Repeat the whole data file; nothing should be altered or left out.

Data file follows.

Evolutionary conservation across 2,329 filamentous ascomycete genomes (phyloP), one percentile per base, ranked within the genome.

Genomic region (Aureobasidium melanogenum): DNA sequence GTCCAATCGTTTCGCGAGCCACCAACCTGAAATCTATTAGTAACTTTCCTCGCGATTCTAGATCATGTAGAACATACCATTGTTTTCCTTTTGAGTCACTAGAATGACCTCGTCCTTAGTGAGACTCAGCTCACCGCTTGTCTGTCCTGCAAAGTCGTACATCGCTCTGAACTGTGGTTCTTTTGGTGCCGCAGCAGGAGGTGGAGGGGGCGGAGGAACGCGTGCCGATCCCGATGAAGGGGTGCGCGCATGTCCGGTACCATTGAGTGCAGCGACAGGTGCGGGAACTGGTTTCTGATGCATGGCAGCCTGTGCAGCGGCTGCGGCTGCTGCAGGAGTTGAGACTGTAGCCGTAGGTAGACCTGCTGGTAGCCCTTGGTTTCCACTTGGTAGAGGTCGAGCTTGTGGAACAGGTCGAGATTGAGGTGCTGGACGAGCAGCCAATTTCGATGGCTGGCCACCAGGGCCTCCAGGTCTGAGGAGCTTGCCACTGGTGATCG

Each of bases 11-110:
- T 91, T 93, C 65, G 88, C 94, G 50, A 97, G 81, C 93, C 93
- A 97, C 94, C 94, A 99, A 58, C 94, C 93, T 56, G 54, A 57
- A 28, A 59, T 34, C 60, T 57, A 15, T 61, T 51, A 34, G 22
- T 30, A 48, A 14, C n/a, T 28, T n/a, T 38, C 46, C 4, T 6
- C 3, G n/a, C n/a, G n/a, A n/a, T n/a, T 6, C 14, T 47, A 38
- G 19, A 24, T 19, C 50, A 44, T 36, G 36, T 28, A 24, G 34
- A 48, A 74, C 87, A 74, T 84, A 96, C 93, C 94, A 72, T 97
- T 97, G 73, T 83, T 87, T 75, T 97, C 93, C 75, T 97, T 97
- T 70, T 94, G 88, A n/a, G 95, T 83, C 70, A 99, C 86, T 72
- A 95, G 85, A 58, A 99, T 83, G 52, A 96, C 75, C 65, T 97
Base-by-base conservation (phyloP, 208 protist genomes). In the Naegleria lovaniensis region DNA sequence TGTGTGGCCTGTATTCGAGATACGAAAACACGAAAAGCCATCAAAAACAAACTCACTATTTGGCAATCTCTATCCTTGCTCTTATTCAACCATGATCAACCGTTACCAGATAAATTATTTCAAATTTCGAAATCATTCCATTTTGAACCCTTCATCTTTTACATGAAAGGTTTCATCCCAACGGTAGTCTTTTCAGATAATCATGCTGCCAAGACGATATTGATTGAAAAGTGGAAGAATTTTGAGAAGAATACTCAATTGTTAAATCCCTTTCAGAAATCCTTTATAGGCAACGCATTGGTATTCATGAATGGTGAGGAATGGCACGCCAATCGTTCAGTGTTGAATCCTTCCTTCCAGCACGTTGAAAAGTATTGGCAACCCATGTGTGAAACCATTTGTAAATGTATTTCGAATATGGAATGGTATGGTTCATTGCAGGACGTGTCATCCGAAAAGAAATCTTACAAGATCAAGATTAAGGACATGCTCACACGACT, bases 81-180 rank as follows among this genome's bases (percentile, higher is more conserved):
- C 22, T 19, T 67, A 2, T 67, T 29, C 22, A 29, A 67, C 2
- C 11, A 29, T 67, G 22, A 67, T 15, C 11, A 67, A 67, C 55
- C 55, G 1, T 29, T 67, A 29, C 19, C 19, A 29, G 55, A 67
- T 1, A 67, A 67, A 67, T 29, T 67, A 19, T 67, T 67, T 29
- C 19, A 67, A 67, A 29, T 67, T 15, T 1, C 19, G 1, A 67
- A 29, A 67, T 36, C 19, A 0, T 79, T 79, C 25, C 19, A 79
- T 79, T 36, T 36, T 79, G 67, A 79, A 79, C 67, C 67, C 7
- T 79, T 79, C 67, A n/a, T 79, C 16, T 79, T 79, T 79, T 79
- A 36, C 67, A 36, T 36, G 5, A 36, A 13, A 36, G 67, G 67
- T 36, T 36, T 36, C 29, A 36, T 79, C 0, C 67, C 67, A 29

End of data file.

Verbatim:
Evolutionary conservation across 2,329 filamentous ascomycete genomes (phyloP), one percentile per base, ranked within the genome.

Genomic region (Aureobasidium melanogenum): DNA sequence GTCCAATCGTTTCGCGAGCCACCAACCTGAAATCTATTAGTAACTTTCCTCGCGATTCTAGATCATGTAGAACATACCATTGTTTTCCTTTTGAGTCACTAGAATGACCTCGTCCTTAGTGAGACTCAGCTCACCGCTTGTCTGTCCTGCAAAGTCGTACATCGCTCTGAACTGTGGTTCTTTTGGTGCCGCAGCAGGAGGTGGAGGGGGCGGAGGAACGCGTGCCGATCCCGATGAAGGGGTGCGCGCATGTCCGGTACCATTGAGTGCAGCGACAGGTGCGGGAACTGGTTTCTGATGCATGGCAGCCTGTGCAGCGGCTGCGGCTGCTGCAGGAGTTGAGACTGTAGCCGTAGGTAGACCTGCTGGTAGCCCTTGGTTTCCACTTGGTAGAGGTCGAGCTTGTGGAACAGGTCGAGATTGAGGTGCTGGACGAGCAGCCAATTTCGATGGCTGGCCACCAGGGCCTCCAGGTCTGAGGAGCTTGCCACTGGTGATCG

Each of bases 11-110:
- T 91, T 93, C 65, G 88, C 94, G 50, A 97, G 81, C 93, C 93
- A 97, C 94, C 94, A 99, A 58, C 94, C 93, T 56, G 54, A 57
- A 28, A 59, T 34, C 60, T 57, A 15, T 61, T 51, A 34, G 22
- T 30, A 48, A 14, C n/a, T 28, T n/a, T 38, C 46, C 4, T 6
- C 3, G n/a, C n/a, G n/a, A n/a, T n/a, T 6, C 14, T 47, A 38
- G 19, A 24, T 19, C 50, A 44, T 36, G 36, T 28, A 24, G 34
- A 48, A 74, C 87, A 74, T 84, A 96, C 93, C 94, A 72, T 97
- T 97, G 73, T 83, T 87, T 75, T 97, C 93, C 75, T 97, T 97
- T 70, T 94, G 88, A n/a, G 95, T 83, C 70, A 99, C 86, T 72
- A 95, G 85, A 58, A 99, T 83, G 52, A 96, C 75, C 65, T 97
Base-by-base conservation (phyloP, 208 protist genomes). In the Naegleria lovaniensis region DNA sequence TGTGTGGCCTGTATTCGAGATACGAAAACACGAAAAGCCATCAAAAACAAACTCACTATTTGGCAATCTCTATCCTTGCTCTTATTCAACCATGATCAACCGTTACCAGATAAATTATTTCAAATTTCGAAATCATTCCATTTTGAACCCTTCATCTTTTACATGAAAGGTTTCATCCCAACGGTAGTCTTTTCAGATAATCATGCTGCCAAGACGATATTGATTGAAAAGTGGAAGAATTTTGAGAAGAATACTCAATTGTTAAATCCCTTTCAGAAATCCTTTATAGGCAACGCATTGGTATTCATGAATGGTGAGGAATGGCACGCCAATCGTTCAGTGTTGAATCCTTCCTTCCAGCACGTTGAAAAGTATTGGCAACCCATGTGTGAAACCATTTGTAAATGTATTTCGAATATGGAATGGTATGGTTCATTGCAGGACGTGTCATCCGAAAAGAAATCTTACAAGATCAAGATTAAGGACATGCTCACACGACT, bases 81-180 rank as follows among this genome's bases (percentile, higher is more conserved):
- C 22, T 19, T 67, A 2, T 67, T 29, C 22, A 29, A 67, C 2
- C 11, A 29, T 67, G 22, A 67, T 15, C 11, A 67, A 67, C 55
- C 55, G 1, T 29, T 67, A 29, C 19, C 19, A 29, G 55, A 67
- T 1, A 67, A 67, A 67, T 29, T 67, A 19, T 67, T 67, T 29
- C 19, A 67, A 67, A 29, T 67, T 15, T 1, C 19, G 1, A 67
- A 29, A 67, T 36, C 19, A 0, T 79, T 79, C 25, C 19, A 79
- T 79, T 36, T 36, T 79, G 67, A 79, A 79, C 67, C 67, C 7
- T 79, T 79, C 67, A n/a, T 79, C 16, T 79, T 79, T 79, T 79
- A 36, C 67, A 36, T 36, G 5, A 36, A 13, A 36, G 67, G 67
- T 36, T 36, T 36, C 29, A 36, T 79, C 0, C 67, C 67, A 29